9. Poor simon43...we have totally hijacked his thread "I just finished a 48 hour intermittent fast (IF)" LOL!!!
  10. Yerba Prima is pricey for sure but the noticeably higher quality is worth the price IMHO.
  11. You might want to try iHerb. Prices are a little better and they sell Yerba Prima. They also seem to sell every "western" health-related product you can imagine. https://www.iherb.com/c/Psyllium-Husk The only drawback with them though is they take a LONG TIME to ship items...and since they are not located in Thailand, customs will nick you on orders totaling more that 1500 baht. Personally, I bite the bullet and order from Amazon. God how I wish Amazon would establish a hub in Thailand LOL!
  12. Psyllium is an excellent and all-natural source of dietary fiber. Much better than the more popular constipation products like Metamucil (which contains sugar). IMHO it is the best product to keep the digestive tract "clean", and for occasional constipation. Personally I use it on a pretty regular basis. It is especially effective during a water fast for obvious reasons. I've tried a bunch of different brands and the two I like the best are made by YERBA PRIMA and also by NOW which is a maker of lots of low cost but effective generic supplements. I think Yerba Prima is a little bit more effective because the husks are not ground as fine but some people don't like the course texture; it makes them cough when they try to drink it. The psyllium made by NOW is ground more finely, but I think that might make it less effective. It's also sold as a bulk generic online and in most health food stores, but only buy from trusted sources if you go this route...especially if the source is from China!
  13. LOL...Gotta be careful with that stuff when disposing it down the kitchen sink! I mixed some psyllium but didn't drink all of it and poured the remainder down the kitchen drain. A half hour later, as I was washing dishes in the sink, I found out that the psyllium in the drain had solidified. When I say that it solidified I MEAN IT! I ended up having to take the drain pipe apart to get it out; it had the consistency of rubber cement!!! I learned my lesson; ALWAYS make sure you run the water a lot after dumping it down the sink.
  14. As usual I kind of put my foot in my mouth LOL. Of course, there are many supplements that are valid and beneficial; fish oil for certain (even though I hate the burps it causes LOL *), and many vitamin and mineral supplements that might be lacking in a poor diet or under-dosed in a multi-vitamin, certain anti-oxidants, and of course specialty supplements like creatine or electrolyte drinks for athletes. What I was really referring to are the bogus claims that are made for many supplements like the anti-aging or anti-cancer properties of supplements like CoQ10 for instance, or the cosmetic skin smoothing properties of topical vitamin C and certain peptides. CoQ10, for instance, is indeed an effective anti-oxidant but the claims made by some marketers are absolutely ridiculous. Every day there is some Internet guru making claims like this. Their claims are thinly veiled in persuasive sounding, but absolutely unfounded pseudo science, and almost every time their claims are self-serving; either they are selling the product or have been paid to promote the product. It's just deplorable! These bogus claims usually go along with exorbitant and incredibly outrageous prices when marketed in a way that touts these claims, compared to the exact same supplement that is marketed as a generic product without those claims. *NOTE: Regarding burping from fish oil; I found out that if you put the capsules in the freezer, and take them frozen, that unpleasant burping after taste doesn't happen...just thought I'd throw that out there for what its' worth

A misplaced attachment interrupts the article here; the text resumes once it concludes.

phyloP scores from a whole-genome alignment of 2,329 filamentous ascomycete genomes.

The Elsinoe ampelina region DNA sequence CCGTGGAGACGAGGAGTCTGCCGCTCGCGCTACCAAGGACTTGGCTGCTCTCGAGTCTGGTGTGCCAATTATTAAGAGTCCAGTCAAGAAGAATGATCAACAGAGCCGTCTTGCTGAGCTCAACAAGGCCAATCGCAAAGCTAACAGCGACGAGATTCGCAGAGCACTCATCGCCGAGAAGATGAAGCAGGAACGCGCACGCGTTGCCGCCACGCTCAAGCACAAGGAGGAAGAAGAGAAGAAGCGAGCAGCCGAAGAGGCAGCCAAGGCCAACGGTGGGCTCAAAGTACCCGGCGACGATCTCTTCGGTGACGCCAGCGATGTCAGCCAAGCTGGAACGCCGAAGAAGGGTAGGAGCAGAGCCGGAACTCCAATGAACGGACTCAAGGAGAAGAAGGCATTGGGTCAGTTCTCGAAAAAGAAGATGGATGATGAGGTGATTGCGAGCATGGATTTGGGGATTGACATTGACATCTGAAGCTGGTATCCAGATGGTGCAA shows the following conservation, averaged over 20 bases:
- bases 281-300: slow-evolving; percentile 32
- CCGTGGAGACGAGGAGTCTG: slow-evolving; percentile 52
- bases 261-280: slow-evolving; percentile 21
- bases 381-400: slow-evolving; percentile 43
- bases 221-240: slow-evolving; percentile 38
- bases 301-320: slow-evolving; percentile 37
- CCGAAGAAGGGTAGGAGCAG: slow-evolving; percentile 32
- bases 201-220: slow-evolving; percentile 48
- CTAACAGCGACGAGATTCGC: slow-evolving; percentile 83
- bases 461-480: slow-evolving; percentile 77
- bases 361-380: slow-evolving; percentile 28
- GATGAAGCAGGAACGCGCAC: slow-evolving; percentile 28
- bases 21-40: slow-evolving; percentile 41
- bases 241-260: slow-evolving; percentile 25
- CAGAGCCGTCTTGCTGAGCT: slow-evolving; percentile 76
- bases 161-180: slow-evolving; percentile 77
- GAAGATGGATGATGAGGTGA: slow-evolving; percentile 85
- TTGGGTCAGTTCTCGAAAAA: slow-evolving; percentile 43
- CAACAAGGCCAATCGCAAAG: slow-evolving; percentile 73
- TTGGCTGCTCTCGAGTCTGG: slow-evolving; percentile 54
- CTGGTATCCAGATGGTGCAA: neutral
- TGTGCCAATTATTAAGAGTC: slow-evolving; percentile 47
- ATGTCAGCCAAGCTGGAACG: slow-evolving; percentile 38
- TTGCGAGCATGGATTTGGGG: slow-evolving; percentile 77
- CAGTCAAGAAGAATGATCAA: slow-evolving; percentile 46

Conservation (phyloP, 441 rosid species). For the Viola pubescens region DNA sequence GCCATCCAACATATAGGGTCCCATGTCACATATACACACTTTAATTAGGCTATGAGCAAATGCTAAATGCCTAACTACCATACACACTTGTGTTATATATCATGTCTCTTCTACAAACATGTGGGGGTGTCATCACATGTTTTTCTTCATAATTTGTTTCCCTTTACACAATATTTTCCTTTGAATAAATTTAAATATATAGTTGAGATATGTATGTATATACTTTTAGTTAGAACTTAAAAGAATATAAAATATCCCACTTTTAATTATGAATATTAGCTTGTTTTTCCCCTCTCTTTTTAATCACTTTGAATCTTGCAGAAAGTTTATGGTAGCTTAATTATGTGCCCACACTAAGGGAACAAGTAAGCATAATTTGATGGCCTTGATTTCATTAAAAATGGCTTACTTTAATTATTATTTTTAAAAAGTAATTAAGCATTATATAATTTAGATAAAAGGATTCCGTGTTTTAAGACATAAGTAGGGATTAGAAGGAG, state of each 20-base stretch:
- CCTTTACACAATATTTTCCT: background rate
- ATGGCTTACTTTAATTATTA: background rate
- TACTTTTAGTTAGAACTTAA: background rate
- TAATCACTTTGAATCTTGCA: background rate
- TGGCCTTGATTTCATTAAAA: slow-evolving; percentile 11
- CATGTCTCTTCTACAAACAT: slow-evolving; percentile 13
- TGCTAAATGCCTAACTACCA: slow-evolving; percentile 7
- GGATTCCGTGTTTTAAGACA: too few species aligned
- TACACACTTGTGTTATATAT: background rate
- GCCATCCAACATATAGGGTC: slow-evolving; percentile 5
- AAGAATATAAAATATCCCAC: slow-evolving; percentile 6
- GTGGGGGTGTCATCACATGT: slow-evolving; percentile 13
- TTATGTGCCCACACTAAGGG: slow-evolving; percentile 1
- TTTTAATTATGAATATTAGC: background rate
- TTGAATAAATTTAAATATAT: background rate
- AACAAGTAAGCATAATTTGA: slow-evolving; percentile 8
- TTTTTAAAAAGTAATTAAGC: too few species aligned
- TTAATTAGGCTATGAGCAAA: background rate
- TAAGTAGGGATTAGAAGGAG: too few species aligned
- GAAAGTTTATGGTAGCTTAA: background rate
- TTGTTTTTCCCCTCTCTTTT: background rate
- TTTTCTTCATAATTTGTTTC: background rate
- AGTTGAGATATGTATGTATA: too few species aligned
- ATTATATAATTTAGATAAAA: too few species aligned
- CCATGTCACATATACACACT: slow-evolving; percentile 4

15. The supplement industry has got to be one of the all time most profitable industries ever, and one for the few outright scams (for the most part) that's actually perfectly legal. What a racket! Aside from a multi-vitamin you take once a day, I really think all the other stuff that's sold is quite unnecessary for the average person. As you said, the supplement industry meets the demand created by lazy people looking for shortcuts to a healthy lifestyle instead of sucking it up and doing things the right way. And even a multi-vitamin is only necessary because of how nutritionally bankrupt foods have become that are produced by the food industry these days! The diet of the average person these days is just atrocious! It used to be primarily an American problem (SAD: Standard American Diet) but I see it spreading to societies world-wide. Remember those Thai kids who were trapped in the cave up north last year? I remember one of them being interviewed after the rescue after not eating for over a week; his greatest desire was a trip his favorite eatery; KFC (Kentucky Fried Chicken) LOL!